Sunday, August 21, 2016

Trust Issues

Where have all the flowers gone?
                                                                                 — Pete Seeger

Prerequisite to any purchase is trust. 

Yet, hour after hour, high-handed CEOs, white collar bandits and 
cagey politicos destroy customers' trust. Joining them are hordes of con artists, jackleg manufacturers, self-dealing bloggers and unsavory street marketers.

It’s no wonder companies face a trust deficit of Biblical proportions. And no wonder 8 in 10 customers turn to family and friends, not companies, to sanction their planned purchases.

To build trust, you first need to establish a comfort zone where customer engagement and conversation can begin; inside that zone, you earn trust. (The English word "trust" in fact comes from the German "Trost," which means “comfort.”)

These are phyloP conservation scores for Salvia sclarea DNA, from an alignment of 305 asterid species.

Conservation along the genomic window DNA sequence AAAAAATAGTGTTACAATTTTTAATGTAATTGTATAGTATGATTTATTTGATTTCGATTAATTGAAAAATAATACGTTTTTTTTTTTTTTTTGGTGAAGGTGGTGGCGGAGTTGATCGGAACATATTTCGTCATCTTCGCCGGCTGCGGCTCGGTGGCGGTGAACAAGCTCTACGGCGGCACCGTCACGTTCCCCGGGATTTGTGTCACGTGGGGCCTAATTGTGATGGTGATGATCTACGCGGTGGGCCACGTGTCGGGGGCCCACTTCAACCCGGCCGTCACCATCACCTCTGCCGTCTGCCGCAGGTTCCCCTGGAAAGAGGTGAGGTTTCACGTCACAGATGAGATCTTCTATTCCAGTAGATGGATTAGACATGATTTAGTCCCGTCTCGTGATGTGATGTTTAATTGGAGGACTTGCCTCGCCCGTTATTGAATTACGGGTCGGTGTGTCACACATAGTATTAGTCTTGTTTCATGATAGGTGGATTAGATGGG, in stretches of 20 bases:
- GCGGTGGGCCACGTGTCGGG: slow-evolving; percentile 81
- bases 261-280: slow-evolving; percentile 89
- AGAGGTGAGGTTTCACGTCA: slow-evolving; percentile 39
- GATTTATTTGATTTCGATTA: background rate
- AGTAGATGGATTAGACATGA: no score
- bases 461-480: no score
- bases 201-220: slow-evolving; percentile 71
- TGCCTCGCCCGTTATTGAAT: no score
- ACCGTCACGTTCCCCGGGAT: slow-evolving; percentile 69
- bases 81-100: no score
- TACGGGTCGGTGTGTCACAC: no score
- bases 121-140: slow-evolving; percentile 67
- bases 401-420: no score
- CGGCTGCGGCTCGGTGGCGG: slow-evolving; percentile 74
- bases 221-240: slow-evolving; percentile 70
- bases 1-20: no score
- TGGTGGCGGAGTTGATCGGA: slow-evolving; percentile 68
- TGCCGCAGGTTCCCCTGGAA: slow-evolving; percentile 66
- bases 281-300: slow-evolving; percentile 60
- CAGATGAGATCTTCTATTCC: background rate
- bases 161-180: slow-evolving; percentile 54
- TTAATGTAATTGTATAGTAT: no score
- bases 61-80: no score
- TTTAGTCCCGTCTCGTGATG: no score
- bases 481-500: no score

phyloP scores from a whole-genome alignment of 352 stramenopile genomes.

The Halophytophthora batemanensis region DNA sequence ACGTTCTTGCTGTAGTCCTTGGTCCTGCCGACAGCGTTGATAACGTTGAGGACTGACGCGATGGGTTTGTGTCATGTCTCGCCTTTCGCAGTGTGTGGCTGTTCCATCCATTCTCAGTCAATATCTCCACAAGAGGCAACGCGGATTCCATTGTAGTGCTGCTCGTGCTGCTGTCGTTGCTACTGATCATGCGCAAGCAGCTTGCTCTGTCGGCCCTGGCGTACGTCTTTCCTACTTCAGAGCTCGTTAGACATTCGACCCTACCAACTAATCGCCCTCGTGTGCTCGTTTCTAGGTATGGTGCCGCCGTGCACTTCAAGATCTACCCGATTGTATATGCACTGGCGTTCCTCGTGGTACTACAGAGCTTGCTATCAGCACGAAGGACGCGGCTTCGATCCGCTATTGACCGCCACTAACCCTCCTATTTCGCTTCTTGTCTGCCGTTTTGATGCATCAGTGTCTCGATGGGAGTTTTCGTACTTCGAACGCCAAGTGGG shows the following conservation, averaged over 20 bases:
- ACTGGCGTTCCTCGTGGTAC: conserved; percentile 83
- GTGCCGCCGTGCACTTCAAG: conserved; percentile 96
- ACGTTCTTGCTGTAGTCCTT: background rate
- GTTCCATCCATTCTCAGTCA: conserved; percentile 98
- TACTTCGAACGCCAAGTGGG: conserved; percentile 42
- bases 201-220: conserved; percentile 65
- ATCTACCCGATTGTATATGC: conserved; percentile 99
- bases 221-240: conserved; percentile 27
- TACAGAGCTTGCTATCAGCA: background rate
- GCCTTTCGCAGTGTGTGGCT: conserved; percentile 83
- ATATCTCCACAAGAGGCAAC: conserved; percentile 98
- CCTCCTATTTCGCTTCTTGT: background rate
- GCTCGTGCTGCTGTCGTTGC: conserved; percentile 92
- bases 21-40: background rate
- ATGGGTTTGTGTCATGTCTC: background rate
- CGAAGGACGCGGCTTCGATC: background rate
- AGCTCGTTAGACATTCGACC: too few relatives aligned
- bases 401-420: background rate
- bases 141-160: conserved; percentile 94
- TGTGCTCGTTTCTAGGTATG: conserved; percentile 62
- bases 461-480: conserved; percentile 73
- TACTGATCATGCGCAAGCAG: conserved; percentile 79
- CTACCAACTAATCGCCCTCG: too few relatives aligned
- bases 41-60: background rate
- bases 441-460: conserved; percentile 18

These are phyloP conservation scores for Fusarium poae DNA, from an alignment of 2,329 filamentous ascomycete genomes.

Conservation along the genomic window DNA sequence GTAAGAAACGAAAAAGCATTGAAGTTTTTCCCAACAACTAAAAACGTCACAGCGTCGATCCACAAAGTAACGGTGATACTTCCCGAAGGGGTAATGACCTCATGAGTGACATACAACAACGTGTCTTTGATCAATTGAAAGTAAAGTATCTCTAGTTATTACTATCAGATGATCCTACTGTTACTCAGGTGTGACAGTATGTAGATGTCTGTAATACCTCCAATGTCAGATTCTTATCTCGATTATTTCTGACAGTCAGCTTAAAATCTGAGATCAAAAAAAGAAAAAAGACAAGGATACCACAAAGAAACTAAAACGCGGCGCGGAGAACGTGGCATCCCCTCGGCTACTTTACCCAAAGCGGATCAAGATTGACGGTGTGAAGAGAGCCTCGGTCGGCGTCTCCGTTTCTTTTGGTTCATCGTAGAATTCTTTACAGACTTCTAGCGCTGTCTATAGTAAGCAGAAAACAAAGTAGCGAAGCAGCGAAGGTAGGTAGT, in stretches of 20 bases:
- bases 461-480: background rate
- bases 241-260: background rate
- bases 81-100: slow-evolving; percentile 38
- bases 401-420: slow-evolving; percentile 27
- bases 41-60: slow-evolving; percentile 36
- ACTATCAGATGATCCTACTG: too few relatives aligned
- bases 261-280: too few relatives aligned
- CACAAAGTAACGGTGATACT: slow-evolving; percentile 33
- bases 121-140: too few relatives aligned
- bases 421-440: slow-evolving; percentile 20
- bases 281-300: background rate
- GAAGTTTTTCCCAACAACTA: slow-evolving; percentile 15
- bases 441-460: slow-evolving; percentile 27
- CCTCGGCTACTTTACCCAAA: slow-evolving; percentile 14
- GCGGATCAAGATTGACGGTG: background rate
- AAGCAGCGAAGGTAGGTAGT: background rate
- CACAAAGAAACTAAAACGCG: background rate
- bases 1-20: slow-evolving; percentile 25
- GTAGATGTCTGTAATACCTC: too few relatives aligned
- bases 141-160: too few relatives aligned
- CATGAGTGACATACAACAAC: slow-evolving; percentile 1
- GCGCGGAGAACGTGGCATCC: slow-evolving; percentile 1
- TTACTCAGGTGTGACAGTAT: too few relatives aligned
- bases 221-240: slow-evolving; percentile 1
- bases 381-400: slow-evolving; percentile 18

The age-old way to establish a comfort zone was to use symbols. But, thanks to the relentless pursuit of margins, that practice has largely vanished. 

Hotels used to display fresh-cut flowers in the lobby. Banks used to build with a lot of granite and marble. Department stores used to welcome you at the door and serve tea and biscuits. And gas stations used to be staffed by attendants dressed like hospital workers.

Today, businesses no longer use symbols to build comfort zones, but rely instead on "transparency" (a notion that only surfaced with the arrival of e-commerce).

There's a huge problem with that. 

Transparency can't be the bedrock on which to found a comfort zone, because customers care about what you symbolize, not what you divulge. (Don't believe me? Think about our two major presidential candidates.)

If your business hasn't embraced symbols, hoping instead to gain trust by appearing "transparent," it's urgent to do so. And if it has abandoned symbols, it's time to go back to them.
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